You probably haven’t noticed because, like most things I do these days, it is happening verrrrrrrrrrrrrry slowly, but I am in the process of updating my website. I realised that the most recent photo of myself on this site is from 2013, and the self-portrait I used as an avatar on most platforms was older still. I no longer look quite the same (!) and nor does my work. It’s time for a change.
I reflected back on some older self-portraits when thinking about ideas. I like them to show not only what I look like, but be created in my favourite medium of the time. This one, from 2009, was painted in gouache and the collage elements added digitally. I really liked the postage stamp composition, and the presence of a cup of tea (true to life), so I decided to bring these into the new portrait (don’t you think I look a bit miserable though?).
The portrait I’d been using most recently reflected the style of Lighter Than My Shadow, drawn in Micron pen with shading and texture added digitally. I suppose one could argue that Lighter Than My Shadow is itself one long self-portrait, and this one certainly looks like the ‘me’ at the end of the book. It includes glasses, but my hair has grown several inches since then!
More importantly, after drawing 500+ pages in this style I’m kind of sick of working this way and it hasn’t been part of my drawing practice for quite a while now. I’ve been playing with lots of different media recently, especially scratch board. So that’s what I chose for the new portrait.
Finally, of course, the new portrait needed to include the newest member of the family, whose presence is as important – if not more so! – than the perpetual cup of tea.
One of the things I’ve found odd about my work as an illustrator over the last few years is a need to be secret. If I’m working on a book, a comic for a magazine, or some other commission, it’s not always OK to share work in progress.
When I first started blogging, back in 2008 (alas, you won’t find evidence of it – I botched the transition from Blogger to Wordpress and lost everything), one of the things that kept me doing it regularly was sharing every stage of every thing I was working on. I was also…how shall we put it? A little on the compulsive side. I blogged a lot. I didn’t sleep much.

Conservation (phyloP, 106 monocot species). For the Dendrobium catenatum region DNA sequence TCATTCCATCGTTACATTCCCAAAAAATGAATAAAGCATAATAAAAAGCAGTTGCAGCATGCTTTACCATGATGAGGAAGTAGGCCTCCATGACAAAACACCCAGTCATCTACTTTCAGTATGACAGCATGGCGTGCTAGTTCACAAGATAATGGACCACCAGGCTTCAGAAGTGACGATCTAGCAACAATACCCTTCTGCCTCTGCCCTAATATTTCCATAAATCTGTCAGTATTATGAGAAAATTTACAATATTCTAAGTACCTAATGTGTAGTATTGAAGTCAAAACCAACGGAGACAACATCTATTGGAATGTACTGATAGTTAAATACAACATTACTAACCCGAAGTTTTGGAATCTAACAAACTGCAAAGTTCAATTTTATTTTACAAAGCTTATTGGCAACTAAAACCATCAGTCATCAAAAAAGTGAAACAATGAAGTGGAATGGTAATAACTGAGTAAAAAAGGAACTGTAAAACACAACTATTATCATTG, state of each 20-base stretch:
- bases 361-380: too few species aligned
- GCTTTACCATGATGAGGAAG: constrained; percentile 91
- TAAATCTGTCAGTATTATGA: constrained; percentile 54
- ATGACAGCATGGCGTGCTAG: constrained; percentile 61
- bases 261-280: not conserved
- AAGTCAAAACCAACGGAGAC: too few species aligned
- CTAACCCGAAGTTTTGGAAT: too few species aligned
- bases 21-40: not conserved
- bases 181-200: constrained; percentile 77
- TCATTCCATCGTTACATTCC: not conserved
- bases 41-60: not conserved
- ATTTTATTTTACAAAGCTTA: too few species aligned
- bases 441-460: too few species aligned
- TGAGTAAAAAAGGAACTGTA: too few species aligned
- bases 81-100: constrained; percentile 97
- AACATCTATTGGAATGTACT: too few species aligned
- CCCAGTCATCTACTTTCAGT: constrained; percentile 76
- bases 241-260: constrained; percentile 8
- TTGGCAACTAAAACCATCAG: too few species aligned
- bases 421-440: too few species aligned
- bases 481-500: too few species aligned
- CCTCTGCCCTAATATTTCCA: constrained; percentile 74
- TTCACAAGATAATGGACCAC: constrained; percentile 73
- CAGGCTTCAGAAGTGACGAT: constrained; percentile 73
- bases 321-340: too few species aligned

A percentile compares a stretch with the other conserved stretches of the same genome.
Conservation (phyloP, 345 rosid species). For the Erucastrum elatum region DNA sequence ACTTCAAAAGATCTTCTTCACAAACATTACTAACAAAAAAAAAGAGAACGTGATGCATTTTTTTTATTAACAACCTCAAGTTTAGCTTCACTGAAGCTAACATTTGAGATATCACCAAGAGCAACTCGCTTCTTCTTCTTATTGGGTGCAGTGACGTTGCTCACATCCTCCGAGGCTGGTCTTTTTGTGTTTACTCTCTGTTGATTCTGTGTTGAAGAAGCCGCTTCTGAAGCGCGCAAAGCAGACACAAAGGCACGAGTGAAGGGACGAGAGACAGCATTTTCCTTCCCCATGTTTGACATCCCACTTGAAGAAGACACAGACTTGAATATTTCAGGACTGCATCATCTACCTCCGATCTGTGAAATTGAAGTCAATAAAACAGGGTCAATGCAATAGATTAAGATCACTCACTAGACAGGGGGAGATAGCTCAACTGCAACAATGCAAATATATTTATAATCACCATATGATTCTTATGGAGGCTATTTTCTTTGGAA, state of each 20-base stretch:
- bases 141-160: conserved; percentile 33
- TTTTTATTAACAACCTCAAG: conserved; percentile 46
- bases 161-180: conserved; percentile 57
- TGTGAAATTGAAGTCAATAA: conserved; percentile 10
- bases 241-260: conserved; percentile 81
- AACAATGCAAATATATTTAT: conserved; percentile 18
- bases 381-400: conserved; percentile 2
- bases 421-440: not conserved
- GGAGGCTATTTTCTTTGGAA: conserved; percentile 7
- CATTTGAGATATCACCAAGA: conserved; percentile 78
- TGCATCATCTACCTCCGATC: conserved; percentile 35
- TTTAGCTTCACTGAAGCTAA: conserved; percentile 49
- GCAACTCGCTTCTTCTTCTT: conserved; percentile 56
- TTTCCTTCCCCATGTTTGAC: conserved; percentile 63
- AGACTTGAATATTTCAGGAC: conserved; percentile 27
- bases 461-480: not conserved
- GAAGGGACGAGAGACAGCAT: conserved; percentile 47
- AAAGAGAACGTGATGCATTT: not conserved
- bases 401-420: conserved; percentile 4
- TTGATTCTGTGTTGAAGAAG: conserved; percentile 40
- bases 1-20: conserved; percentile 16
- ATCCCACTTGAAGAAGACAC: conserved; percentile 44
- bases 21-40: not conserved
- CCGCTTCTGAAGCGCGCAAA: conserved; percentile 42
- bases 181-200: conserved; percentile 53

Since then, I’ve slowed down for my health and sanity, but for the pleasure in my work as well. I’ve learned that over long periods of time, my creativity actually doesn’t respond well to me cracking the whip. I burn out. I stop having fun. It becomes a treadmill and a chore, and for a career path that’s also financially challenging, that makes no sense. It needs to bring me joy. So these days I’m trying to remember that and embrace a slower process, though it’s not always comfortable.
The pages above are from a Green Bean issue that has been on and off my drawing board since February, weathering losses of confidence and direction and needing to be laid aside often for commissioned work. Sometimes I miss the days when I could confidently churn out a Green Bean every two months (heck, I did it every month in the first year. Madness!), but those days are gone.
Now, I regularly take breaks to sit with my knitting. Working a few rows has become a kind of daily practice that reminds me of the rewards of patience, and that the best part of any creative work is the process itself, not the end result.